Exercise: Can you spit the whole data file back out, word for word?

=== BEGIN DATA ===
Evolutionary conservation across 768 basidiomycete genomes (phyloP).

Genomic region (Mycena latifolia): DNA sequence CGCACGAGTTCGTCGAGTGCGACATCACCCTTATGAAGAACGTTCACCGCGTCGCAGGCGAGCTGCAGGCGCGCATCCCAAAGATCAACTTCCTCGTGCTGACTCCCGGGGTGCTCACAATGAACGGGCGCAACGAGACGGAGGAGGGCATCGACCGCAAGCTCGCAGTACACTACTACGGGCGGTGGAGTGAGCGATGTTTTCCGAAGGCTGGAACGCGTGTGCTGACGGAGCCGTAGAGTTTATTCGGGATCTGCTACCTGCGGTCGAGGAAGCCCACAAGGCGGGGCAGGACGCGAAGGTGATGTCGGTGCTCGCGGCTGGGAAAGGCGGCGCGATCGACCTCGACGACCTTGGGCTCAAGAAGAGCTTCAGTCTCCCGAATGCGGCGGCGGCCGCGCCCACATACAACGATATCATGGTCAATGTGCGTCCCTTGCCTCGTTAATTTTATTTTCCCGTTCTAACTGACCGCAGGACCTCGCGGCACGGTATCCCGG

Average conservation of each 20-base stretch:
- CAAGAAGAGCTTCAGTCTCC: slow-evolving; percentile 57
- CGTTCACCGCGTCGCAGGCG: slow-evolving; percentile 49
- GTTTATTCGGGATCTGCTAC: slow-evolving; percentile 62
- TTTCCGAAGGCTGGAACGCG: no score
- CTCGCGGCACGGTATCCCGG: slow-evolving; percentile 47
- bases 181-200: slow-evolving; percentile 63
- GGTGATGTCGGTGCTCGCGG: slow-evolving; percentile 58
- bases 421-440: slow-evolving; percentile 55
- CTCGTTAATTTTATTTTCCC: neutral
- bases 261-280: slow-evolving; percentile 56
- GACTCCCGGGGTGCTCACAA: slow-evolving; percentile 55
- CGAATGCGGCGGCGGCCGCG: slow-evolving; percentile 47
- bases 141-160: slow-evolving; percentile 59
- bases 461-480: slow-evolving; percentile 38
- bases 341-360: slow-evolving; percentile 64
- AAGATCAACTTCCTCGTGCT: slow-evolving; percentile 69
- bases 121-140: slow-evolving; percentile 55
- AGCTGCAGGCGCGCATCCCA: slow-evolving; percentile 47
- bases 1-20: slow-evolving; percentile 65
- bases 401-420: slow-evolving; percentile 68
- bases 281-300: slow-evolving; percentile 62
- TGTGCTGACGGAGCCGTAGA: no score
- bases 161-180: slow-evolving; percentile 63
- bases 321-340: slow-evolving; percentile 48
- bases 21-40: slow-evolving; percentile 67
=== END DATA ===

Evolutionary conservation across 768 basidiomycete genomes (phyloP).

Genomic region (Mycena latifolia): DNA sequence CGCACGAGTTCGTCGAGTGCGACATCACCCTTATGAAGAACGTTCACCGCGTCGCAGGCGAGCTGCAGGCGCGCATCCCAAAGATCAACTTCCTCGTGCTGACTCCCGGGGTGCTCACAATGAACGGGCGCAACGAGACGGAGGAGGGCATCGACCGCAAGCTCGCAGTACACTACTACGGGCGGTGGAGTGAGCGATGTTTTCCGAAGGCTGGAACGCGTGTGCTGACGGAGCCGTAGAGTTTATTCGGGATCTGCTACCTGCGGTCGAGGAAGCCCACAAGGCGGGGCAGGACGCGAAGGTGATGTCGGTGCTCGCGGCTGGGAAAGGCGGCGCGATCGACCTCGACGACCTTGGGCTCAAGAAGAGCTTCAGTCTCCCGAATGCGGCGGCGGCCGCGCCCACATACAACGATATCATGGTCAATGTGCGTCCCTTGCCTCGTTAATTTTATTTTCCCGTTCTAACTGACCGCAGGACCTCGCGGCACGGTATCCCGG

Average conservation of each 20-base stretch:
- CAAGAAGAGCTTCAGTCTCC: slow-evolving; percentile 57
- CGTTCACCGCGTCGCAGGCG: slow-evolving; percentile 49
- GTTTATTCGGGATCTGCTAC: slow-evolving; percentile 62
- TTTCCGAAGGCTGGAACGCG: no score
- CTCGCGGCACGGTATCCCGG: slow-evolving; percentile 47
- bases 181-200: slow-evolving; percentile 63
- GGTGATGTCGGTGCTCGCGG: slow-evolving; percentile 58
- bases 421-440: slow-evolving; percentile 55
- CTCGTTAATTTTATTTTCCC: neutral
- bases 261-280: slow-evolving; percentile 56
- GACTCCCGGGGTGCTCACAA: slow-evolving; percentile 55
- CGAATGCGGCGGCGGCCGCG: slow-evolving; percentile 47
- bases 141-160: slow-evolving; percentile 59
- bases 461-480: slow-evolving; percentile 38
- bases 341-360: slow-evolving; percentile 64
- AAGATCAACTTCCTCGTGCT: slow-evolving; percentile 69
- bases 121-140: slow-evolving; percentile 55
- AGCTGCAGGCGCGCATCCCA: slow-evolving; percentile 47
- bases 1-20: slow-evolving; percentile 65
- bases 401-420: slow-evolving; percentile 68
- bases 281-300: slow-evolving; percentile 62
- TGTGCTGACGGAGCCGTAGA: no score
- bases 161-180: slow-evolving; percentile 63
- bases 321-340: slow-evolving; percentile 48
- bases 21-40: slow-evolving; percentile 67